Rock The Bells: How A Hip Hop Festival Became Too Big To (Not) Fail
Lack of ticket sales.
That was the reason why the Rock The Bells travelling hip hop festival was forced to cancel the second half of their four city run, shutting the doors on Washington DC, and New York (by proxy, as the event was to be held at the Meadowlands Racetrack, in New Jersey). Thousands of ticket holders were left waiting to be refunded, but apparently, not enough ticket holders to have kept the shows going in the first place.
Reaction was as expected, ranging from disappointment to a few who focused in on what perhaps might be the bigger picture.
Some reasoned that high ticket prices, upwards of two hundred dollars for the two-day affair, were to blame.
Some weren’t impressed with the lineup.
Many comments about holograms.
Most who were left high and dry however, were simply bummed, wondering, “How could this happen?”
It was in a May, 2013 editorial where I called out Rock The Bells for their treatment of our media organization the year earlier, detailing the painstaking manner in which our outlets attempted to help promote and cover the event, while being almost completely ignored.
In that piece, I posited that, despite the difficulty in tending to the massive amount of media requests an event like this receives from outlets both legitimate and not, this type of response (or lack thereof) may have been indicative of a bigger problem.
I hesitated to use the over-used term “sellout.”
Instead, I stated, “I believe it is insulting and shows a callous lack of concern when so-called grassroots organizations, who have built giant hip hop operations on the backs of fans, eager participants and media, turn their backs on that same support network.”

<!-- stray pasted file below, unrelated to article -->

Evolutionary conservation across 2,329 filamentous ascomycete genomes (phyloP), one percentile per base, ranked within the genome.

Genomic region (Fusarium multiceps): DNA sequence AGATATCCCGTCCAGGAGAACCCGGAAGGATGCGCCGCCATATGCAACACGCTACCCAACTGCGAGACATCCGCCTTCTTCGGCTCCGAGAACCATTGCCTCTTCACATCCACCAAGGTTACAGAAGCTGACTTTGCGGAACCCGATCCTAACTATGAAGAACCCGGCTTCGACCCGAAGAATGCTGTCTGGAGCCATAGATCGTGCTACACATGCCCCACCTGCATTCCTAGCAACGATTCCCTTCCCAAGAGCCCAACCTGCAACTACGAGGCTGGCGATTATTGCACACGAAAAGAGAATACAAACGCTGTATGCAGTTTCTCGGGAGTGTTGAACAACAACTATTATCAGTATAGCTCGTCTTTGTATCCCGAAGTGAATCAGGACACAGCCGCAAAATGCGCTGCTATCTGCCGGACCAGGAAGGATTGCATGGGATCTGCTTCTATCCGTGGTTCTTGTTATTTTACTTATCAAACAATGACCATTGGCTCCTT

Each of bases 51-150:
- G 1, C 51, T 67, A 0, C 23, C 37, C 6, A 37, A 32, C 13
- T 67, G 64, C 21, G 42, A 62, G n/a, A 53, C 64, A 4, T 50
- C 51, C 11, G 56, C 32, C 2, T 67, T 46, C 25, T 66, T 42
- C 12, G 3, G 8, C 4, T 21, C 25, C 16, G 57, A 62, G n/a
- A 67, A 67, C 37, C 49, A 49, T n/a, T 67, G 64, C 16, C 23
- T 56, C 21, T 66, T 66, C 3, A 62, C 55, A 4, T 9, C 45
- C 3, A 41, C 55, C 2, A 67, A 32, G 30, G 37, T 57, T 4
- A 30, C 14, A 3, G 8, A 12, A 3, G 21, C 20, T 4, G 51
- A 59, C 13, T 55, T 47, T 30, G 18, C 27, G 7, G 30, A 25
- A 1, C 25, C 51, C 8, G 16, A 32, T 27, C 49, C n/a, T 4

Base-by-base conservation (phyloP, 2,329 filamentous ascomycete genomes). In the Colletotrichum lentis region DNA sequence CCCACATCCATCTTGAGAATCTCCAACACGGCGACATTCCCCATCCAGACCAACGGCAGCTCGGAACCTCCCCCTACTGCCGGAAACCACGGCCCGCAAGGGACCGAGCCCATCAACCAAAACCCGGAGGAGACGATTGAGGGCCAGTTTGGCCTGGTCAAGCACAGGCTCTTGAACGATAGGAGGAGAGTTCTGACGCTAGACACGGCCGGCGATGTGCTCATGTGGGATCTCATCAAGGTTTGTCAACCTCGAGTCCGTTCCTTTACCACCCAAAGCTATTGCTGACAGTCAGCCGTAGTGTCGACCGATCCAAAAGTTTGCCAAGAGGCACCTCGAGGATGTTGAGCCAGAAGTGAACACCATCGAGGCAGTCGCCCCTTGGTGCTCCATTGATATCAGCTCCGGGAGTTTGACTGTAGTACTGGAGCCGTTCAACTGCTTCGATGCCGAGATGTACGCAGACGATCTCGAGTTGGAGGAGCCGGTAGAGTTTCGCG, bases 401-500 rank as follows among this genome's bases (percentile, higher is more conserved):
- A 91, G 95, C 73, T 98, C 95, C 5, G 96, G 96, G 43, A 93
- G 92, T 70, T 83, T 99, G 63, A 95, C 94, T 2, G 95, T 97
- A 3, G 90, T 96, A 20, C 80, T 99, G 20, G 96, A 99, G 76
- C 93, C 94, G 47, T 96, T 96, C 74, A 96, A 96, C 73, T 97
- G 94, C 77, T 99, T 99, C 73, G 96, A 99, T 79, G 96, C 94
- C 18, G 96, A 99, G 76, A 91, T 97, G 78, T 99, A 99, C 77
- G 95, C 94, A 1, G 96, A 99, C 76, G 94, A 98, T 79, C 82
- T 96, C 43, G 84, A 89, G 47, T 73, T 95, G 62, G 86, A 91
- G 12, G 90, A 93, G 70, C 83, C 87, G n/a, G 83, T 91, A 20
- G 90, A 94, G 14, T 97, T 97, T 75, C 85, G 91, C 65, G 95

I had initially held back that editorial, publishing it only after the 2013 lineup was announced. At that time, I felt there were some inclusions (and exclusions), and several other details regarding the 2013 tour which spelled out, to me at least, that Rock The Bells was continuing down the same questionable path that I had raised in my letter to them.
To be fair, I eventually, (after publishing that editorial), received a response and a subsequent apology from Rock The Bells. We decided to keep tabs in 2013, to determine if we would continue to support and cover the organization and festival, fully planning to preview the show at length on the upcoming episode our radio program, The NY Hip Hop Report.
Meanwhile, we watched.